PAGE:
A short walk from the Upper Town and Tuškanac woods lies a great seafood restaurant that excels in intimate, romantic dining experiences. Its verdant terrace is very atmospheric and romantic, ideal for proposals… The Dubravkin Put has a long heritage in the area and a well-regarded menu including buzara, a stew made with scampi and shellfish. The fine monkfish with house black-olive paste is well worth trying. The wine bar is a must with its amazing selection to tantalise any palate.
Retail therapy and souvenir hunting is a perennial pull for the canny tourist. One thing Zagreb shares with other capitals is the eye-watering array and variety of shops and shopping centres. Whether you are looking for labels or something locally crafted you can spend days exploring all that the Zagreb has to offer. The main shopping centres of the area are the Kaptol Centre but there are many more in the city neighbourhood: Dubrava, Jankomir, Žitnjak and Sesvete.
If you are after something with a little more local flavor and authenticity then one of the squares will be right up your street (no pun intended). Britanski trg (British Square) bustles with activity on mornings with restaurant workers and locals picking up fresh fruit and veg from farmers’ stalls. On Sundays the market plays host to an antique fair. All this browsing and shopping is thirsty work which gives you the perfect excuse to sample some of the tastiest coffees around at any one of the square’s ubiquitous cafes.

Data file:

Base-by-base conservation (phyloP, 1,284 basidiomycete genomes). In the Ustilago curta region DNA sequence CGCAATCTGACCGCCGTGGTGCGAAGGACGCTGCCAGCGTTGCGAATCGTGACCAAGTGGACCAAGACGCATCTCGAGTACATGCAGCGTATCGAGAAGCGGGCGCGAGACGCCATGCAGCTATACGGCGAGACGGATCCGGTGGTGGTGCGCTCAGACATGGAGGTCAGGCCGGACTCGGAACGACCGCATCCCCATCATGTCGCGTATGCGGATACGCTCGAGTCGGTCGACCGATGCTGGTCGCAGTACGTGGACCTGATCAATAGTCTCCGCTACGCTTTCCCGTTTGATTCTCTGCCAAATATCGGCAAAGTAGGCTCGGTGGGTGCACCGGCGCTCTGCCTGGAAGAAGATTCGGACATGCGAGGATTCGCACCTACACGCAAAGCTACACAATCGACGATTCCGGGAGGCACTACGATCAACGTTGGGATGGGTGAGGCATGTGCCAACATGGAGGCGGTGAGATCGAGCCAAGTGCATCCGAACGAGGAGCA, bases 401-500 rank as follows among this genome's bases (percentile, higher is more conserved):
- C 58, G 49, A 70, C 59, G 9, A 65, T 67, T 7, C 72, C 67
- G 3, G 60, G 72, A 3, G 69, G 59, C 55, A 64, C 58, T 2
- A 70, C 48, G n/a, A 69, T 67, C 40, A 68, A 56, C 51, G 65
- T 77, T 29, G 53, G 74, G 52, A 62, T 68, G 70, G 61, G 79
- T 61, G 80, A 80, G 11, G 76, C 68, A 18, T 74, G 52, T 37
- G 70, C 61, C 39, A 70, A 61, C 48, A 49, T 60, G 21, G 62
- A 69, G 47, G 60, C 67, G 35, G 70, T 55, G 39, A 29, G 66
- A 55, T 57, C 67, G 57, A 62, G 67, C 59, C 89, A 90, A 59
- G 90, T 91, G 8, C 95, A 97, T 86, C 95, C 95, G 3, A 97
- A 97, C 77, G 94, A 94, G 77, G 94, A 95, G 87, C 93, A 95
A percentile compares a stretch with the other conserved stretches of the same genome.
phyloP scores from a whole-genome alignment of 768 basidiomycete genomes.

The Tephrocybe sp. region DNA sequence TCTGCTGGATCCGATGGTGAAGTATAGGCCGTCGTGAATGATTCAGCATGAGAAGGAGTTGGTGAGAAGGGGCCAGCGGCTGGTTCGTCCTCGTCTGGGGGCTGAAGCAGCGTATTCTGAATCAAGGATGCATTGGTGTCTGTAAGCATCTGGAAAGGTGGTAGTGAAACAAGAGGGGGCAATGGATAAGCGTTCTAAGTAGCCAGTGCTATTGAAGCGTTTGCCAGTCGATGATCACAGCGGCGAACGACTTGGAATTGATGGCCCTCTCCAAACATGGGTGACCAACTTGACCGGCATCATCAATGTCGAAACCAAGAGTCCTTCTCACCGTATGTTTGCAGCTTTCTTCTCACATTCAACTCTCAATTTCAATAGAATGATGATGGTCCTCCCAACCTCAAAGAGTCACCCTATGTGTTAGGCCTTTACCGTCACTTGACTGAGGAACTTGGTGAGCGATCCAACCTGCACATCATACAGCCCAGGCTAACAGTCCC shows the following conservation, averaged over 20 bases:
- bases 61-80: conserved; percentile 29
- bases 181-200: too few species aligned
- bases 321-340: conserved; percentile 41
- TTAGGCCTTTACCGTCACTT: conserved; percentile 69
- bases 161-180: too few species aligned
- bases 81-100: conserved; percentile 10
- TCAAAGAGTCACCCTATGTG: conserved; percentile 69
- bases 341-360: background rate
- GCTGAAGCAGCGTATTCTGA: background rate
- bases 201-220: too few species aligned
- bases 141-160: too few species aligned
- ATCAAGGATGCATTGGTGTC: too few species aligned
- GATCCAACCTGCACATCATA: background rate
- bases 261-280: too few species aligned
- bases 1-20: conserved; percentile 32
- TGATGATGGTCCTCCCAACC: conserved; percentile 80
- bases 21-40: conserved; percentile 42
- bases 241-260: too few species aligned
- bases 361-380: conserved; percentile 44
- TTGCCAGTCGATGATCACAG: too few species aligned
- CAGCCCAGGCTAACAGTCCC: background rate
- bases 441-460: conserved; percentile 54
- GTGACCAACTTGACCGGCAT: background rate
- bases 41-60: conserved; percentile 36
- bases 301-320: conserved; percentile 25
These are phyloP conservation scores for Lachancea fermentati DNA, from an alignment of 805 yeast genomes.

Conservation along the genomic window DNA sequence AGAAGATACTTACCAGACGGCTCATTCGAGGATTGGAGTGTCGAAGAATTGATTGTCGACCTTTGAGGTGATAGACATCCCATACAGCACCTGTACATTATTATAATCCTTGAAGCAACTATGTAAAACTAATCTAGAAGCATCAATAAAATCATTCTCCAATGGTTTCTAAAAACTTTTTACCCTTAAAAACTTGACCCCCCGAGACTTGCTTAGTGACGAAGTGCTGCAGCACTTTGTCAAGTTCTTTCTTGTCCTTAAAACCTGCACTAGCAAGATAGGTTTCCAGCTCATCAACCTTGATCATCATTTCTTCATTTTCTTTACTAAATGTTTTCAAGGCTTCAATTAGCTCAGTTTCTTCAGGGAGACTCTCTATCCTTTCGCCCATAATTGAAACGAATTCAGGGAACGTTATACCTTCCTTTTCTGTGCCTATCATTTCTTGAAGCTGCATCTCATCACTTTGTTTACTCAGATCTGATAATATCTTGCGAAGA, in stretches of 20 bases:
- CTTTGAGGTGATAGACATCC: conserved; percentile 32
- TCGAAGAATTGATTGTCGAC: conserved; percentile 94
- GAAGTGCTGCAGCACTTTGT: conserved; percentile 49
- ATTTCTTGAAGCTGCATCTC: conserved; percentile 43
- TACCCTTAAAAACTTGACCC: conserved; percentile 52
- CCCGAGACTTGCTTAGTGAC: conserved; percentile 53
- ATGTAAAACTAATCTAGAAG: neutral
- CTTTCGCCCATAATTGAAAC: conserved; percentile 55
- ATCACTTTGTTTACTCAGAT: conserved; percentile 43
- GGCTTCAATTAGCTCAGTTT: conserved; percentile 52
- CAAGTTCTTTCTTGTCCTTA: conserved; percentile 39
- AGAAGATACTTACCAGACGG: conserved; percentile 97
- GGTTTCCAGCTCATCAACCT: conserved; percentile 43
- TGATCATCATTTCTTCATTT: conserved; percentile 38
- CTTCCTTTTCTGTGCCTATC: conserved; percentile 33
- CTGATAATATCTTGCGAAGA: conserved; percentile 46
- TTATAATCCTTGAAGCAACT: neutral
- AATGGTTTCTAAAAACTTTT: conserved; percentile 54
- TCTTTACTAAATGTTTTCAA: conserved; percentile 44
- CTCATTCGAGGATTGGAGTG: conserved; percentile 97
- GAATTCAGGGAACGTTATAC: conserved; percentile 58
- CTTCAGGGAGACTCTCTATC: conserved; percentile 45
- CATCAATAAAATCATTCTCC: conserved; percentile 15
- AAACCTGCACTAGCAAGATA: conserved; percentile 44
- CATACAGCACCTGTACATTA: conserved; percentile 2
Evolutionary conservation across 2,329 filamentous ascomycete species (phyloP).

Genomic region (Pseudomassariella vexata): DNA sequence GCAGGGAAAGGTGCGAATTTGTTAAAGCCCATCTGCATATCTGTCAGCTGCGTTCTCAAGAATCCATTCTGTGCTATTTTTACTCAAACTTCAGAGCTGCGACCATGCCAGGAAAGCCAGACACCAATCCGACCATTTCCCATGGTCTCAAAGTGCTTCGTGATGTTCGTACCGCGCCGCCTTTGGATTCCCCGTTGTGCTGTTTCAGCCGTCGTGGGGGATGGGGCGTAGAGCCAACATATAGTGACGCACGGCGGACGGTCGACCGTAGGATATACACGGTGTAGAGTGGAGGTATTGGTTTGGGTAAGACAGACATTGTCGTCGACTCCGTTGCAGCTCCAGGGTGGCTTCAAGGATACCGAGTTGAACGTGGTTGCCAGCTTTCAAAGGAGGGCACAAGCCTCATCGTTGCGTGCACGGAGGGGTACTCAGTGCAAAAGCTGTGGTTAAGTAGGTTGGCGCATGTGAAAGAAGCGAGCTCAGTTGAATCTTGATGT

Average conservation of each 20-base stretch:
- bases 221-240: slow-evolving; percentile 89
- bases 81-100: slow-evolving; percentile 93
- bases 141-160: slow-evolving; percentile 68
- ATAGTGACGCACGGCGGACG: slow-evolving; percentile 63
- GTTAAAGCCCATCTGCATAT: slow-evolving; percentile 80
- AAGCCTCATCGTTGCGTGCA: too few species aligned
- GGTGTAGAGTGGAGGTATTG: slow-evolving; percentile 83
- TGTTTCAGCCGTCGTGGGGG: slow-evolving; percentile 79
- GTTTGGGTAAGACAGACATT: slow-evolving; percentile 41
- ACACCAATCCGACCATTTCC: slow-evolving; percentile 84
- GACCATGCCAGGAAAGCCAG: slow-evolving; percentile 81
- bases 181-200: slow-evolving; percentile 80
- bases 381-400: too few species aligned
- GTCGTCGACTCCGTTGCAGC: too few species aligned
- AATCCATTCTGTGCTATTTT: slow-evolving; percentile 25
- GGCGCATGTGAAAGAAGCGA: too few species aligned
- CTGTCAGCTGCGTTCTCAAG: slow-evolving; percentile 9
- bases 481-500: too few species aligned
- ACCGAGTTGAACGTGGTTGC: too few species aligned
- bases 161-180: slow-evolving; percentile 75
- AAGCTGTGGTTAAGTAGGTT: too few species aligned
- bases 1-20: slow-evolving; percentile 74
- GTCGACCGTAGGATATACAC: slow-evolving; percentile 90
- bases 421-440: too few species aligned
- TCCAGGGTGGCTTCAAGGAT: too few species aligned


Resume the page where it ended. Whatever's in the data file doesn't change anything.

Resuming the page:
Museum of Broken Relationships
For anyone who thinks museums are dull and dreary then think again! The museums in Croatia house impressive collections of items and history off the beaten track. The Museum of Broken Relationships is one of the better known ones. Here are letters, trinkets and keepsakes that provide a whole slew of stories into people’s lives. Some are tragic but others are funny and belong to Croatians from all backgrounds, genders and preferences.
Museum of Illusions
See yourself walking on the ceiling and be baffled by mind-bending visual trickery; the Museum of Illusions is a strange blend of indoors theme park and museum. Exhibits are handily annotated in English as well as Croatia which makes the experience informative. Visitors are welcomed and encouraged to bring their cameras – something not all museums are happy to do!
The Botanic Gardens
North of the River Sava is where you will find the Botanic Gardens. It’s just one of several green oases in this handsome city. It forms the east-west curve of Zagreb’s ‘Green Horseshoe’ and has been charming visitors since 1892. It’s nearly 12 acres in size and its environs include 10,000 species of plants from all across the globe. There are numerous themed exhibitions to see and one that the whole family will likely enjoy – particularly the kids – is the ‘Lost World of Archaic Gardens’. Go on a journey through the ages and witness the evolution of plants from the early Devonian to the mid-Carboniferous all the way through to the late Cretaceous (Paleozoic to Mesozoic). Created to enthrall youngsters and students these three installations describe how plant life helped create our atmosphere and influence animals and ourselves.